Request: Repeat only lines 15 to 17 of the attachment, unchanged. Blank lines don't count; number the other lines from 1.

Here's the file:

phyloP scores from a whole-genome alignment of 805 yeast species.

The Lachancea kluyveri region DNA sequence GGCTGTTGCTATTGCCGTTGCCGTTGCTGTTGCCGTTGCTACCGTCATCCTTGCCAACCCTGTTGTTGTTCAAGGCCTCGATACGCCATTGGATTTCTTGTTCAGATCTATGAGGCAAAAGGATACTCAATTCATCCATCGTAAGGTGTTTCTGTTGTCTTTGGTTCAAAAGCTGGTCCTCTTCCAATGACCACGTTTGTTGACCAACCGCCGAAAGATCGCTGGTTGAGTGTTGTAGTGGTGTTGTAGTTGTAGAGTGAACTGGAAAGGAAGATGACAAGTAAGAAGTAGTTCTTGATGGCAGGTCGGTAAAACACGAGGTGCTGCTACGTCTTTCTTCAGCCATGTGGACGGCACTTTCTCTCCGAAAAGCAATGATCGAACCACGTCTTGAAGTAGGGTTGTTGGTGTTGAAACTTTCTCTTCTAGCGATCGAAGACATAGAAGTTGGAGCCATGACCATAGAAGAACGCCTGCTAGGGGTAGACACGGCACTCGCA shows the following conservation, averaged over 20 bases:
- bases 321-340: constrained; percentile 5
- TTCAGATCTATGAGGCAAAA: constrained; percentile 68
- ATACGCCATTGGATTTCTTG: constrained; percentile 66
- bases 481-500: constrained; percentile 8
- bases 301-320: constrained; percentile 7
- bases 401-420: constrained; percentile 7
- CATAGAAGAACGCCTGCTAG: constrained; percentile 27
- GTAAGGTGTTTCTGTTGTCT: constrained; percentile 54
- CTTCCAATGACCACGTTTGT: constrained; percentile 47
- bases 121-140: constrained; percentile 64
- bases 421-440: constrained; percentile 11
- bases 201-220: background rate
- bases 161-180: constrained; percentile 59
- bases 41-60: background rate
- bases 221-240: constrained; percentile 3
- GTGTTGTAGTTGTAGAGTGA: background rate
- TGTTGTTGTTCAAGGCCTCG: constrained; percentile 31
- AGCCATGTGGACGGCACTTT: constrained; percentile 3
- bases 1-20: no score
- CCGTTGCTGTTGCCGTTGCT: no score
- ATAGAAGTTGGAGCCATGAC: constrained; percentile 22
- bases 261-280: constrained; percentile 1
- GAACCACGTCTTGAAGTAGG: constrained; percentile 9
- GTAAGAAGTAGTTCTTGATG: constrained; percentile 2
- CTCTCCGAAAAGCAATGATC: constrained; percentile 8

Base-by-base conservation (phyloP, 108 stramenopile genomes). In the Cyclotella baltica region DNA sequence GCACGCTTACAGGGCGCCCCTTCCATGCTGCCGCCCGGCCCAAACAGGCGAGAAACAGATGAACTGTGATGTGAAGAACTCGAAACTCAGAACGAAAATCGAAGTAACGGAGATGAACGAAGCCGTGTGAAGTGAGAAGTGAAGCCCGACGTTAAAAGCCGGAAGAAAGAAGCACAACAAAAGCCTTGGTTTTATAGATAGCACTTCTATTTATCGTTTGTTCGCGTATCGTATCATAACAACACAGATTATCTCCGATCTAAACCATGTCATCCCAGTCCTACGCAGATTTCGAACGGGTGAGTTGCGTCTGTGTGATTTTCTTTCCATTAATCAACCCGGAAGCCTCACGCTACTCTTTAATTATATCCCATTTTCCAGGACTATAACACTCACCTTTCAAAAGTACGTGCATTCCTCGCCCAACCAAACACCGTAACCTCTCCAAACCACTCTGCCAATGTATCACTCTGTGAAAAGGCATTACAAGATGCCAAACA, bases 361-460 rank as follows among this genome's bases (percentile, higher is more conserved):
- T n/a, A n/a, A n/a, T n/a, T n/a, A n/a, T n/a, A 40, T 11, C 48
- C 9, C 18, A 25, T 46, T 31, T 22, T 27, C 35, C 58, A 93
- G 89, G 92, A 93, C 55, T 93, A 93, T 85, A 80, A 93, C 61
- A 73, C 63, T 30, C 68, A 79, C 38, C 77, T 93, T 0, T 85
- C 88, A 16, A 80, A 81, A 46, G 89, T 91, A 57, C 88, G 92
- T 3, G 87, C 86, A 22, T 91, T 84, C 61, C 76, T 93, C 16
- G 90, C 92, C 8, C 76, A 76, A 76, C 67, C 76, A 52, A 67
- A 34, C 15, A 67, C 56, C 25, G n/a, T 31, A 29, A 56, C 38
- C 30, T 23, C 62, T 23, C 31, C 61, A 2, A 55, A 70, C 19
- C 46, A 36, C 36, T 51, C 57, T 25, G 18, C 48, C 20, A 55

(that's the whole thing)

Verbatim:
- bases 161-180: constrained; percentile 59
- bases 41-60: background rate
- bases 221-240: constrained; percentile 3